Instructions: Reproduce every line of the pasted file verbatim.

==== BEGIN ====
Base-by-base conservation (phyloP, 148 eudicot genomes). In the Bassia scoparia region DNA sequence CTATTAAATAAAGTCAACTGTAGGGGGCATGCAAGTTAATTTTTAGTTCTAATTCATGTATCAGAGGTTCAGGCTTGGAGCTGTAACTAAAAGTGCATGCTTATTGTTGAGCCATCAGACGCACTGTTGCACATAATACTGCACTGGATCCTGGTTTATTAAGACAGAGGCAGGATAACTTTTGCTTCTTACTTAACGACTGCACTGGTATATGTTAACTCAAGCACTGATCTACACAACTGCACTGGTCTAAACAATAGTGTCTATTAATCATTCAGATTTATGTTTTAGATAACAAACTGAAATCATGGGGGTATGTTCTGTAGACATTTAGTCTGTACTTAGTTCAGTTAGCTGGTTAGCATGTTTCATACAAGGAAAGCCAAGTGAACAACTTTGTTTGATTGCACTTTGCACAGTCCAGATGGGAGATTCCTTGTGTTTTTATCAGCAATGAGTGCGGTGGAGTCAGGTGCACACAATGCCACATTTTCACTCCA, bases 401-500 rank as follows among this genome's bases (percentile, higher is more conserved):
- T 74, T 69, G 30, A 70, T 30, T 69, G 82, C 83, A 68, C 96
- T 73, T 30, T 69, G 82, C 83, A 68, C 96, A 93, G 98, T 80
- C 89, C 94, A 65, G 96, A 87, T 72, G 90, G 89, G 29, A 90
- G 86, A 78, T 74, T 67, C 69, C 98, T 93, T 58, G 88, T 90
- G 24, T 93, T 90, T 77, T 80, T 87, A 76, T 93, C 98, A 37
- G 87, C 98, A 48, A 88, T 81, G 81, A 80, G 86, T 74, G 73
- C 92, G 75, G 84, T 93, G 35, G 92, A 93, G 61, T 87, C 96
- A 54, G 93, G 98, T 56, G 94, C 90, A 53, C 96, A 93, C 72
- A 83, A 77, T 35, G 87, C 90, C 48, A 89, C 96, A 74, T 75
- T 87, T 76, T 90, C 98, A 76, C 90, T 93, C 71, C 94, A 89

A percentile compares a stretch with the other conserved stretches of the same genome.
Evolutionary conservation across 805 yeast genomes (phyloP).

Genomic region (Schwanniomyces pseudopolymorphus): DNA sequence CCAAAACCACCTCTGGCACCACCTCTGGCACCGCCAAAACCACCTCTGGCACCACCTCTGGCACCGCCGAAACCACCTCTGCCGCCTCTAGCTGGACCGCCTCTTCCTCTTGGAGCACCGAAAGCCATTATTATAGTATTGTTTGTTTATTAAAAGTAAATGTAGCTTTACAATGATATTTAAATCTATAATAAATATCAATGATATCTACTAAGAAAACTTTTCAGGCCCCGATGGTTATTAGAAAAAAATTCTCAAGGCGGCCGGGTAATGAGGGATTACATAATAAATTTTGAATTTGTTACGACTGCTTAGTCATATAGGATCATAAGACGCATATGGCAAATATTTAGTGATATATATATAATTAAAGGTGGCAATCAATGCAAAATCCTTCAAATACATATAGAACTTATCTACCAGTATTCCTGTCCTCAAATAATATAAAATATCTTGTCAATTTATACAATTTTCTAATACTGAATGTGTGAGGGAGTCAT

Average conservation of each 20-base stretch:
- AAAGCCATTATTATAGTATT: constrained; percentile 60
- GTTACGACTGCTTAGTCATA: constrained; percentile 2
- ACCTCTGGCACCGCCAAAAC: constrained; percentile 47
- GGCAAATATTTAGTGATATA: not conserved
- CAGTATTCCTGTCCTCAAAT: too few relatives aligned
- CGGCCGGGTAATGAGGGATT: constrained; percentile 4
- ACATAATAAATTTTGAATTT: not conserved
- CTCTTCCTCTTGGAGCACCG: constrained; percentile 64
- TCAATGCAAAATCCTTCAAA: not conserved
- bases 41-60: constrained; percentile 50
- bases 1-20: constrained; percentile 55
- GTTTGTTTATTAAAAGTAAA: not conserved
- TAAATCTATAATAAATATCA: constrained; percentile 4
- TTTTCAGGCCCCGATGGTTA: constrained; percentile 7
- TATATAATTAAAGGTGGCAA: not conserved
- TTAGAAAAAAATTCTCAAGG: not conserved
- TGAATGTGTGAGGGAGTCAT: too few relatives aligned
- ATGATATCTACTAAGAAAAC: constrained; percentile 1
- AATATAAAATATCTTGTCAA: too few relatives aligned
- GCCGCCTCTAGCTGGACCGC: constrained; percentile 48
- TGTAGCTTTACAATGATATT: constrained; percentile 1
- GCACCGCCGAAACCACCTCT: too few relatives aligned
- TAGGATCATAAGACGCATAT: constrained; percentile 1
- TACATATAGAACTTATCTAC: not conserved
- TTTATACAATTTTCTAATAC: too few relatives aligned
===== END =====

Base-by-base conservation (phyloP, 148 eudicot genomes). In the Bassia scoparia region DNA sequence CTATTAAATAAAGTCAACTGTAGGGGGCATGCAAGTTAATTTTTAGTTCTAATTCATGTATCAGAGGTTCAGGCTTGGAGCTGTAACTAAAAGTGCATGCTTATTGTTGAGCCATCAGACGCACTGTTGCACATAATACTGCACTGGATCCTGGTTTATTAAGACAGAGGCAGGATAACTTTTGCTTCTTACTTAACGACTGCACTGGTATATGTTAACTCAAGCACTGATCTACACAACTGCACTGGTCTAAACAATAGTGTCTATTAATCATTCAGATTTATGTTTTAGATAACAAACTGAAATCATGGGGGTATGTTCTGTAGACATTTAGTCTGTACTTAGTTCAGTTAGCTGGTTAGCATGTTTCATACAAGGAAAGCCAAGTGAACAACTTTGTTTGATTGCACTTTGCACAGTCCAGATGGGAGATTCCTTGTGTTTTTATCAGCAATGAGTGCGGTGGAGTCAGGTGCACACAATGCCACATTTTCACTCCA, bases 401-500 rank as follows among this genome's bases (percentile, higher is more conserved):
- T 74, T 69, G 30, A 70, T 30, T 69, G 82, C 83, A 68, C 96
- T 73, T 30, T 69, G 82, C 83, A 68, C 96, A 93, G 98, T 80
- C 89, C 94, A 65, G 96, A 87, T 72, G 90, G 89, G 29, A 90
- G 86, A 78, T 74, T 67, C 69, C 98, T 93, T 58, G 88, T 90
- G 24, T 93, T 90, T 77, T 80, T 87, A 76, T 93, C 98, A 37
- G 87, C 98, A 48, A 88, T 81, G 81, A 80, G 86, T 74, G 73
- C 92, G 75, G 84, T 93, G 35, G 92, A 93, G 61, T 87, C 96
- A 54, G 93, G 98, T 56, G 94, C 90, A 53, C 96, A 93, C 72
- A 83, A 77, T 35, G 87, C 90, C 48, A 89, C 96, A 74, T 75
- T 87, T 76, T 90, C 98, A 76, C 90, T 93, C 71, C 94, A 89

A percentile compares a stretch with the other conserved stretches of the same genome.
Evolutionary conservation across 805 yeast genomes (phyloP).

Genomic region (Schwanniomyces pseudopolymorphus): DNA sequence CCAAAACCACCTCTGGCACCACCTCTGGCACCGCCAAAACCACCTCTGGCACCACCTCTGGCACCGCCGAAACCACCTCTGCCGCCTCTAGCTGGACCGCCTCTTCCTCTTGGAGCACCGAAAGCCATTATTATAGTATTGTTTGTTTATTAAAAGTAAATGTAGCTTTACAATGATATTTAAATCTATAATAAATATCAATGATATCTACTAAGAAAACTTTTCAGGCCCCGATGGTTATTAGAAAAAAATTCTCAAGGCGGCCGGGTAATGAGGGATTACATAATAAATTTTGAATTTGTTACGACTGCTTAGTCATATAGGATCATAAGACGCATATGGCAAATATTTAGTGATATATATATAATTAAAGGTGGCAATCAATGCAAAATCCTTCAAATACATATAGAACTTATCTACCAGTATTCCTGTCCTCAAATAATATAAAATATCTTGTCAATTTATACAATTTTCTAATACTGAATGTGTGAGGGAGTCAT

Average conservation of each 20-base stretch:
- AAAGCCATTATTATAGTATT: constrained; percentile 60
- GTTACGACTGCTTAGTCATA: constrained; percentile 2
- ACCTCTGGCACCGCCAAAAC: constrained; percentile 47
- GGCAAATATTTAGTGATATA: not conserved
- CAGTATTCCTGTCCTCAAAT: too few relatives aligned
- CGGCCGGGTAATGAGGGATT: constrained; percentile 4
- ACATAATAAATTTTGAATTT: not conserved
- CTCTTCCTCTTGGAGCACCG: constrained; percentile 64
- TCAATGCAAAATCCTTCAAA: not conserved
- bases 41-60: constrained; percentile 50
- bases 1-20: constrained; percentile 55
- GTTTGTTTATTAAAAGTAAA: not conserved
- TAAATCTATAATAAATATCA: constrained; percentile 4
- TTTTCAGGCCCCGATGGTTA: constrained; percentile 7
- TATATAATTAAAGGTGGCAA: not conserved
- TTAGAAAAAAATTCTCAAGG: not conserved
- TGAATGTGTGAGGGAGTCAT: too few relatives aligned
- ATGATATCTACTAAGAAAAC: constrained; percentile 1
- AATATAAAATATCTTGTCAA: too few relatives aligned
- GCCGCCTCTAGCTGGACCGC: constrained; percentile 48
- TGTAGCTTTACAATGATATT: constrained; percentile 1
- GCACCGCCGAAACCACCTCT: too few relatives aligned
- TAGGATCATAAGACGCATAT: constrained; percentile 1
- TACATATAGAACTTATCTAC: not conserved
- TTTATACAATTTTCTAATAC: too few relatives aligned